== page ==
The holiday season in the western world brings us primarily red and green, associated with Christmas trees and Santa Claus. Green is easy to explain: it is the color of newborn life. Evergreen plants such as mistletoe, holly and ivy have been used for thousands of years to brighten up the winter a bit and remind us of spring. Red was associated with Adam's apple in the garden of Eden, but also with red winter berries. The robes of bishops were red as well. And then there's the red uniform of Santa Claus, of course.
Why is Santa's uniform red? Because, back in the day, Santa used to be a bishop. No kidding. Santa Claus was introduced by Dutch settlers in America. He is a transformed version of the traditional Sinterklaas figure, later cunningly adopted by Coca-Cola for advertsing purposes. Sinterklaas (pronounced as 'santaclaus') was short for Saint Nicholas, a historical fourth century bishop, popular for protecting children and sailors. In ancient European tradition, Saint Nicholas presented kids with presents, around Christmas time.
And here's where it gets weird. In Holland, until today, Sinterklaas is a very popular figure among kids. Every Dutch kid knows the story of Sinterklaas. How every winter, early december, Sinterklaas travels by steamboat from Spain to Holland, accompanied by a band of 'black' helpers. He brings a huge bag of presents and a book. The book contains all the good and bad deeds of the kids. If a kid did some good, it gets a present. If the kid did bad, Sinterklaas' black helpers will put it in the bag to take it to Spain. Sinterklaas comes during the night. He walks over the roofs of the houses. His black helpers bring the presents down the chimneys. Which is one explanation for the black color of their skin. Another explanation has to do with race: the helpers traditionally used to be Arabic, which is also why they wear funny (faux Arabic style) costumes. Sure, it's a weird story. But no weirder than Santa Claus flying through the air with reindeer.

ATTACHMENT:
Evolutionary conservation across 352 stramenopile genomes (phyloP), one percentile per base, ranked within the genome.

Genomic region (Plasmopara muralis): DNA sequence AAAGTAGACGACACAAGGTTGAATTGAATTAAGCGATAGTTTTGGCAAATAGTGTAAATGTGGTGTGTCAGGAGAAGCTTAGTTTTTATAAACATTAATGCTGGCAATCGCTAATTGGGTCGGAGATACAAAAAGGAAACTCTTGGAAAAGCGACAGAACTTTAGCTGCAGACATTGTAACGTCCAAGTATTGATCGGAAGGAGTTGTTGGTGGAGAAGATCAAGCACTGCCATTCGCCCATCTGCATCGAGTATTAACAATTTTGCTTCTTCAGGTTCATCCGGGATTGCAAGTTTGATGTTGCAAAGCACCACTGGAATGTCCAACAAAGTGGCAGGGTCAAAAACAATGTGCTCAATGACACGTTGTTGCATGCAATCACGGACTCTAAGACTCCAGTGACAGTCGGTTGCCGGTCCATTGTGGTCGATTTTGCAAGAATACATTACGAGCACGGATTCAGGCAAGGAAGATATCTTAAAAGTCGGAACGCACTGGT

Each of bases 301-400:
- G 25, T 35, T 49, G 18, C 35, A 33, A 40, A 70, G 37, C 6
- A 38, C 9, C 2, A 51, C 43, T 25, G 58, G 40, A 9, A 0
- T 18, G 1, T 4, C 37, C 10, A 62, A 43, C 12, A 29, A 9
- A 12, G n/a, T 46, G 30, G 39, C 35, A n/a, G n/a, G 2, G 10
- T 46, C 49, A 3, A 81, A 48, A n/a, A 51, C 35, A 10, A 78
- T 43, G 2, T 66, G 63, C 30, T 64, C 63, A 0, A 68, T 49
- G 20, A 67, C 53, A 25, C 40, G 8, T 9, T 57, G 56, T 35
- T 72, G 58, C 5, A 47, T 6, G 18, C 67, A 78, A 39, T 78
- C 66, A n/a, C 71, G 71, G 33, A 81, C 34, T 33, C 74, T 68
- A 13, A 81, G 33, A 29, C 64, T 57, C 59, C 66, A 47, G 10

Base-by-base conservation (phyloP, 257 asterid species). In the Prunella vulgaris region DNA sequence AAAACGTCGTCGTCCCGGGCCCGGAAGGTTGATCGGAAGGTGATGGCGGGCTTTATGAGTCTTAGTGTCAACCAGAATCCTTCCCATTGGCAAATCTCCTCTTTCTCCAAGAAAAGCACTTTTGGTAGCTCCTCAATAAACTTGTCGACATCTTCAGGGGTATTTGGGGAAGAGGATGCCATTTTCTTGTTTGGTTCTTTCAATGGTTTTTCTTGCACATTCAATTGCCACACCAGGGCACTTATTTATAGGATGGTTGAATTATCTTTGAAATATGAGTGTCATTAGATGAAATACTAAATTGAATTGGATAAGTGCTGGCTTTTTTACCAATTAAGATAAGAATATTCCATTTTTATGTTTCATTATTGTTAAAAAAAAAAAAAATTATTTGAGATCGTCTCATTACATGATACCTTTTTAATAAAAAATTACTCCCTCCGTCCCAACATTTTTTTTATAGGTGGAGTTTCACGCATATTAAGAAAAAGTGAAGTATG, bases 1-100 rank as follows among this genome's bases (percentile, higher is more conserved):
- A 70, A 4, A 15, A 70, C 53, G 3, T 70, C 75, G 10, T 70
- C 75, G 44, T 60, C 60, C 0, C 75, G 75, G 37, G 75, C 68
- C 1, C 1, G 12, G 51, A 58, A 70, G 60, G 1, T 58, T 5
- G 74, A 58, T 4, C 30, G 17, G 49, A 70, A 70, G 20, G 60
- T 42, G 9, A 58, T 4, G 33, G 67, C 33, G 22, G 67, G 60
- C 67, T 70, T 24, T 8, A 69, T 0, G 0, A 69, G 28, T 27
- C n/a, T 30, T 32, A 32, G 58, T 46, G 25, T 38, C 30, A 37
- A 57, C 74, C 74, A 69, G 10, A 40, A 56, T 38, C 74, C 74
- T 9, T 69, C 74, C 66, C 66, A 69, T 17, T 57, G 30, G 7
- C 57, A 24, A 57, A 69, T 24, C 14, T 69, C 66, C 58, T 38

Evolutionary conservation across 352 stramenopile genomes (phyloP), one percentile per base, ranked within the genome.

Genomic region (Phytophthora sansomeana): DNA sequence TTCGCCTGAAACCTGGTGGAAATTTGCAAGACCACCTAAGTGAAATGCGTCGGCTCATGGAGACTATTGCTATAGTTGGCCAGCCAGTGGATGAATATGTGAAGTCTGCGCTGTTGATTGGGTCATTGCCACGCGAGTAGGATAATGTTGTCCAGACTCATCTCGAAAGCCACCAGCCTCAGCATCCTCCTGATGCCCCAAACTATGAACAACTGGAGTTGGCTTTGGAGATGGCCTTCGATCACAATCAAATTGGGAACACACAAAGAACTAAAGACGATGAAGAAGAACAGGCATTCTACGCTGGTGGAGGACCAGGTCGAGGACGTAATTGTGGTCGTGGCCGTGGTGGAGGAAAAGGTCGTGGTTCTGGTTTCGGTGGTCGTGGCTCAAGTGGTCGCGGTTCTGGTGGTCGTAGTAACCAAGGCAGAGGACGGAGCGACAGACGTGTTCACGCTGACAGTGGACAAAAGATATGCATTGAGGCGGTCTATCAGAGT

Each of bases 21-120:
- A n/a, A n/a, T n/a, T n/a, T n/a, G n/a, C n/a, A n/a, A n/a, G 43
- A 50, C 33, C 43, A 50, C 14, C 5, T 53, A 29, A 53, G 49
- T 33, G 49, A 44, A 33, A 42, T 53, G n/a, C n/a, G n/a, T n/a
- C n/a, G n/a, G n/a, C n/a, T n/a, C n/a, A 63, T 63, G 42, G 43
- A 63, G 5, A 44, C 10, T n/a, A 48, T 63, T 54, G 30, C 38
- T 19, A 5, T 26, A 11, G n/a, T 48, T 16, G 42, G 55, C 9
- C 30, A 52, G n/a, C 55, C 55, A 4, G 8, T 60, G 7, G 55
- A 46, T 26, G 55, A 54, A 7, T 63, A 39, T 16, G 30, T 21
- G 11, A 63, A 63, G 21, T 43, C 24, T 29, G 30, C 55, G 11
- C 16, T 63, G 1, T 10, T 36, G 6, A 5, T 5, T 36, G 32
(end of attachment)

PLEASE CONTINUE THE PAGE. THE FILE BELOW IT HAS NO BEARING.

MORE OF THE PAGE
However, lately the black faces of Sinterklaas' helpers have become more and more controversial. Until recently, In Holland, the popular tradition was considered quite innocent. Hardly anyone made a connection with racism or the American tradition of 'black facing'. Even though, from an American point of view, the connotations are hard to ignore. In the last 10 winters or so, an increasingly loud discussion emerged in the Dutch media. Many people are now feeling uncomfortable with the tradition. So, a couple of interesting color suggestions emerged, to solve the issue.
One solution is to make Sinterklaas' helpers in all colors of the rainbow. After all, modern houses hardly have chimney's anymore. Smoke black has ceased to be an excuse.
Another solution, which garnered a lot of sympathy, is to turn the racism discussion upside down by making Sinterklaas' face black, rather than his helpers. It is even more or less historically correct, because Saint Nicholas originated out of Asia Minor rather than Western Europe. Ancient pictures portray him with a dark skin.